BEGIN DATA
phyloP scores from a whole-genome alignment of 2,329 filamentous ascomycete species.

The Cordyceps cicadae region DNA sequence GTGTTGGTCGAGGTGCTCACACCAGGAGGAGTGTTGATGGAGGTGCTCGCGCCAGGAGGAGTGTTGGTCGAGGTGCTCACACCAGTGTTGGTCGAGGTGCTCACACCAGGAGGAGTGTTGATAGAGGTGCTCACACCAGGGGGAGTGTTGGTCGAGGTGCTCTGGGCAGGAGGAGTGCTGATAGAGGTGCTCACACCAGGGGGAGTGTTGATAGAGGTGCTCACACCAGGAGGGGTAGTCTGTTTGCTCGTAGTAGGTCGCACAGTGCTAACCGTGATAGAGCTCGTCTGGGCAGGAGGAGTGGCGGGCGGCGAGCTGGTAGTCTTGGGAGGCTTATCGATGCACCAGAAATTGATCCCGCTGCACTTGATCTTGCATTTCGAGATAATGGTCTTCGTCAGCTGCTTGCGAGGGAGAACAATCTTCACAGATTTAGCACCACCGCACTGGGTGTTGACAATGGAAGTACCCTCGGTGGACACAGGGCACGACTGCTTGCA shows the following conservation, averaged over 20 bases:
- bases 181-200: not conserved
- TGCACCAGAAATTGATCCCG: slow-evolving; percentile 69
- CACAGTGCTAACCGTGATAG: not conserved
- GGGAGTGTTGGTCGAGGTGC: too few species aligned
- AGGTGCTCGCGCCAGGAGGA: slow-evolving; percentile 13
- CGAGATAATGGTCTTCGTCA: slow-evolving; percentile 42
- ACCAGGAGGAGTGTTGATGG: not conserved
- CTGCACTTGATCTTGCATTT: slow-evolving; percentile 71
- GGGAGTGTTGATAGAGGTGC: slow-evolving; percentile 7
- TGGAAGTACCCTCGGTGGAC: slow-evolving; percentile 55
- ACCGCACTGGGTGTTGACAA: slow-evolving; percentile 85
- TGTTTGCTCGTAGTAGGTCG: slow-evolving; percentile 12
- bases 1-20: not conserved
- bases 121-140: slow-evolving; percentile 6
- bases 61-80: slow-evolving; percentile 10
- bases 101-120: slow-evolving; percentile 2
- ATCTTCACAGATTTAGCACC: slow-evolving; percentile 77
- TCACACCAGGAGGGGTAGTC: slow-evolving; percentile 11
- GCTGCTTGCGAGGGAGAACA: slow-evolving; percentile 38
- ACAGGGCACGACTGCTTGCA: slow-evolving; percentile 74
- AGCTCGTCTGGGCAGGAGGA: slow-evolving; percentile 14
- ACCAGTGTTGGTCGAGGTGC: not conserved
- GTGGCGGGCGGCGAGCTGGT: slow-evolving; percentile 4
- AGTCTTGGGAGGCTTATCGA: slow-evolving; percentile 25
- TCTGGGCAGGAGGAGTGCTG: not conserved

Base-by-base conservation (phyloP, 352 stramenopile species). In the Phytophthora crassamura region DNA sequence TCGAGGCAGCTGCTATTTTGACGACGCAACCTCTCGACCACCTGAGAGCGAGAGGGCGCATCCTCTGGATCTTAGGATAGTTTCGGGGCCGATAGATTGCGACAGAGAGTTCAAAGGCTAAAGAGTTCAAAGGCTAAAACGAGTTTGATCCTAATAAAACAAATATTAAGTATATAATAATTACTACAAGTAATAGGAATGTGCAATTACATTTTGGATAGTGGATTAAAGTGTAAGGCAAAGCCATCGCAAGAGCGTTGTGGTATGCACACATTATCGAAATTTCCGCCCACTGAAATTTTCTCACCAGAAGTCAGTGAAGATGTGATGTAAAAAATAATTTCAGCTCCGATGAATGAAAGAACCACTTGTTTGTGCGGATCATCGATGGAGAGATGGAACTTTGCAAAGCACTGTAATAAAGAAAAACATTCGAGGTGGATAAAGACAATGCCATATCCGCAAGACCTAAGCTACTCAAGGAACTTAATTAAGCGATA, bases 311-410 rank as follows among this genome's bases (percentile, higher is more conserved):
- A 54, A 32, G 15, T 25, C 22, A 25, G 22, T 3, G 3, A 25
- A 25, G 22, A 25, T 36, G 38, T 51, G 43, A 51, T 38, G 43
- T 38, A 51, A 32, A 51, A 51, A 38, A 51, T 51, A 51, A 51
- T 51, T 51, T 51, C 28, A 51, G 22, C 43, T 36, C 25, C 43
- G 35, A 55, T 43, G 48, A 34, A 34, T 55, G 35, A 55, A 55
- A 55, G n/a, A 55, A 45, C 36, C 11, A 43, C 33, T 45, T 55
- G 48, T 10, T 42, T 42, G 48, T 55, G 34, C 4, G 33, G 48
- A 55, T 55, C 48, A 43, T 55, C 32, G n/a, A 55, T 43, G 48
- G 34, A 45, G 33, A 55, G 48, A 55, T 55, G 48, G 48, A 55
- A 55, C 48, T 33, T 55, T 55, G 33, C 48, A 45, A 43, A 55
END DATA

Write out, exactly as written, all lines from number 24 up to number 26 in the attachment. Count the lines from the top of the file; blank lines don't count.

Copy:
- ACCAGTGTTGGTCGAGGTGC: not conserved
- GTGGCGGGCGGCGAGCTGGT: slow-evolving; percentile 4
- AGTCTTGGGAGGCTTATCGA: slow-evolving; percentile 25